Doctors have discovered a new body part a previously unknown ligament present in 97 per cent of all human knees.
The finding could explain why people with repaired knee injuries find the joint sometimes gives way during exercise. This ligament found by two knee surgeons at University Hospitals Leuven,Belgium appears to play an important role in patients with anterior cruciate ligament (ACL) tears.
Despite a successful ACL repair surgery and rehabilitation,some patients with ACL-repaired knees continue to experience so-called ‘pivot shift’,or episodes where the knee ‘gives way’ during activity.
For the last four years,orthopedic surgeons Dr Steven Claes and Professor Dr Johan Bellemans have been conducting research into serious ACL injuries in an effort to find out why.
Their starting point: an 1879 article by a French surgeon that postulated the existence of an additional ligament located on the anterior of the human knee.
That postulation turned out to be correct: the Belgian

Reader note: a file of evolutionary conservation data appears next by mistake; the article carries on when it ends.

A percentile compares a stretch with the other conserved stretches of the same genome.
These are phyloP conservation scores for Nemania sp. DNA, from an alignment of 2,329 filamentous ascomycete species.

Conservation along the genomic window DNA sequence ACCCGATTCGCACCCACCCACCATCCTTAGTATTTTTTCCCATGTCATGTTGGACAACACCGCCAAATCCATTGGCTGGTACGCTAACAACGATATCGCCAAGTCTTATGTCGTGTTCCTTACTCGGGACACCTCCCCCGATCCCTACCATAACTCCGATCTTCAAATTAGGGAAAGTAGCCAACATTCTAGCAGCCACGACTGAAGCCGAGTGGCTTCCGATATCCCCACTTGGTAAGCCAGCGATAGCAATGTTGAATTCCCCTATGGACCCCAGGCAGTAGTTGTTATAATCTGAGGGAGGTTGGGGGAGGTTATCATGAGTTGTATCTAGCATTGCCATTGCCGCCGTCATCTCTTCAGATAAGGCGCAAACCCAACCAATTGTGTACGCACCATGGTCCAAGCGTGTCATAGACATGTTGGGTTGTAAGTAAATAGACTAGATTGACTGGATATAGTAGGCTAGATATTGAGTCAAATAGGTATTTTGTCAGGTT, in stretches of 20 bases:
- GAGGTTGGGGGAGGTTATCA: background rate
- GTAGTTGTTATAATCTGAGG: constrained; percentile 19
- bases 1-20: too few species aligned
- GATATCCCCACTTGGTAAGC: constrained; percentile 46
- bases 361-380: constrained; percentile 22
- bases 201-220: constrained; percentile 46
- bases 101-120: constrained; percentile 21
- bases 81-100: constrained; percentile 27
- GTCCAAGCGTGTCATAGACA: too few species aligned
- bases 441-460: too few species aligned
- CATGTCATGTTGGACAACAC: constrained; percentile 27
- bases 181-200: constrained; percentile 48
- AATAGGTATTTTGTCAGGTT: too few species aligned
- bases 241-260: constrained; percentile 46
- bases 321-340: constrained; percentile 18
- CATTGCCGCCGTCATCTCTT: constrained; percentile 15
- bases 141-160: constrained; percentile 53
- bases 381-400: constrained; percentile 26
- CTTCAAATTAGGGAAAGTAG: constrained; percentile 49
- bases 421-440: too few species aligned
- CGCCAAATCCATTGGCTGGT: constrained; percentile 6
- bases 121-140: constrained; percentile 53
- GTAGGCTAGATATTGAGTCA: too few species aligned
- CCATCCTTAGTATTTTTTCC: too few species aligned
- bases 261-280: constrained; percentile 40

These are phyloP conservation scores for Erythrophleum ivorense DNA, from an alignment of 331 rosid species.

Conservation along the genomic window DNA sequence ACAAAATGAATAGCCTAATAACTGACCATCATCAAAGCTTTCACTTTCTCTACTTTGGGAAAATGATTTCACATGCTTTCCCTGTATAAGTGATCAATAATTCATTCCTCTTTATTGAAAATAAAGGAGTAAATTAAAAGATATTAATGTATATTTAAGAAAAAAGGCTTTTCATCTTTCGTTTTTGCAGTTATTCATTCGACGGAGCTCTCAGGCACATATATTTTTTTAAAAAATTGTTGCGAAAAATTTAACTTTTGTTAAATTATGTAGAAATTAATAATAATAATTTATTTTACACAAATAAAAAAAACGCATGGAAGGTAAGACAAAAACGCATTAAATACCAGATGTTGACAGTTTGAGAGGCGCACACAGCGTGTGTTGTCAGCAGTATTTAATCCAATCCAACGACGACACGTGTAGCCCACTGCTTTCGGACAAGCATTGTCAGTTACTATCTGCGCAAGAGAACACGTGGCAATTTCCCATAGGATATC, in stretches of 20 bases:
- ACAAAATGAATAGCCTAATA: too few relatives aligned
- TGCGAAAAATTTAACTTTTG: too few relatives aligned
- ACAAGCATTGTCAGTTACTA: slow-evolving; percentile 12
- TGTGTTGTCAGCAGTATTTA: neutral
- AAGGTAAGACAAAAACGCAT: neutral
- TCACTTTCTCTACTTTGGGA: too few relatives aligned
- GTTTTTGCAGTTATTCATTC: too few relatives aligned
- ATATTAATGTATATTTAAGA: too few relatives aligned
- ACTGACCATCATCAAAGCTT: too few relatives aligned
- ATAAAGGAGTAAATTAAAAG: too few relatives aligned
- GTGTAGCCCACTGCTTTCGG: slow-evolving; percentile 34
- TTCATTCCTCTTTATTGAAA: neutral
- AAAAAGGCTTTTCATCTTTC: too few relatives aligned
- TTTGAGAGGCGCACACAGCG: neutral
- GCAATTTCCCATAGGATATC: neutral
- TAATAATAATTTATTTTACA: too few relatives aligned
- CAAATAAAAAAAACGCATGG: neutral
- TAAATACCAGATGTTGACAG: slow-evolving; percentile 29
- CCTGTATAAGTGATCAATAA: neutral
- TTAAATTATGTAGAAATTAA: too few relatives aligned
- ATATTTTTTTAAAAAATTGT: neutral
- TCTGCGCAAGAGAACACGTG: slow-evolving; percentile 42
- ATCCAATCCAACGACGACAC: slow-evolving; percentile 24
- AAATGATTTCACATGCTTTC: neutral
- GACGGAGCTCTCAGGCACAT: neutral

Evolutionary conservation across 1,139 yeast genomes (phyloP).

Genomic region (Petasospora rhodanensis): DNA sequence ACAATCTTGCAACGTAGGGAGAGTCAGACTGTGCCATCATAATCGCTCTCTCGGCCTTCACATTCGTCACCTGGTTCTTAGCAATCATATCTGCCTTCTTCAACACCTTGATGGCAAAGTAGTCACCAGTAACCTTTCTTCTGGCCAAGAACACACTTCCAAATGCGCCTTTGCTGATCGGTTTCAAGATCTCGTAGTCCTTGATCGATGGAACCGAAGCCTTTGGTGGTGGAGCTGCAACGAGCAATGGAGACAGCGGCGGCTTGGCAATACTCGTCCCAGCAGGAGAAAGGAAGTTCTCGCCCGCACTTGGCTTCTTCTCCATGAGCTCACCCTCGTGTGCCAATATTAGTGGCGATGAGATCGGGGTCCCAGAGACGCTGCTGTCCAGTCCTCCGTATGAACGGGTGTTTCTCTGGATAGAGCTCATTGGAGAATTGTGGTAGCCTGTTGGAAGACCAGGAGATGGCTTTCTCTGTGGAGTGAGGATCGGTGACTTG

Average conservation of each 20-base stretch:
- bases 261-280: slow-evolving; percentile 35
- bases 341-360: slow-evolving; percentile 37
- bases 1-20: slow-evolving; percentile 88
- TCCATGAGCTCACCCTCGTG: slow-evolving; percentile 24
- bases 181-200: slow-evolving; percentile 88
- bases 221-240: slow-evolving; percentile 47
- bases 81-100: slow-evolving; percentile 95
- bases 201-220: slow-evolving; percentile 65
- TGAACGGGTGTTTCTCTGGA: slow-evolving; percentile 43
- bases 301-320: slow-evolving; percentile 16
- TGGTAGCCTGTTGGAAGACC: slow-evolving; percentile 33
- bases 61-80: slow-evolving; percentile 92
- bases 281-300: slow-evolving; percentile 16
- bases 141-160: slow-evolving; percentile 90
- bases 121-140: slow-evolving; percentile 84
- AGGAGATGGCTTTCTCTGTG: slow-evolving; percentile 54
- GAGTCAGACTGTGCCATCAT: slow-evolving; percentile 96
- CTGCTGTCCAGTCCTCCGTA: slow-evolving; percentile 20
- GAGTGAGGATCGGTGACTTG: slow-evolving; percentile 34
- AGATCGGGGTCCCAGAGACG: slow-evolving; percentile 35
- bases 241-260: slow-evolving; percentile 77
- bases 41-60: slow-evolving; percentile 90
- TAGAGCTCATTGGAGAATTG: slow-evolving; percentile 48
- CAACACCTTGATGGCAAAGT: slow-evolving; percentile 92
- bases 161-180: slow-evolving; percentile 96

doctors are the first to identify the previously unknown ligament after a broad cadaver study using macroscopic dissection techniques. Their research shows that the ligament,which was given the name anterolateral ligament (ALL),is present in 97 per cent of all human knees.
Subsequent research shows that pivot shift,the giving away of the knee in patients with an ACL tear,is caused by an injury in the ALL ligament.
The Anatomical Society praised the research as “very refreshing” and commended the researchers for reminding the medical world that,despite the emergence of advanced technology,our knowledge of the basic anatomy of the human body is not yet exhaustive.
The research questions current medical thinking about serious ACL injuries and could signal a breakthrough in the treatment of patients with serious ACL injuries. Claes and Bellemans are currently working on a surgical technique to correct ALL injuries. Those results will be ready in several years. ACL tears are common among athletes in pivot-heavy sports such as soccer,basketball,skiing and football.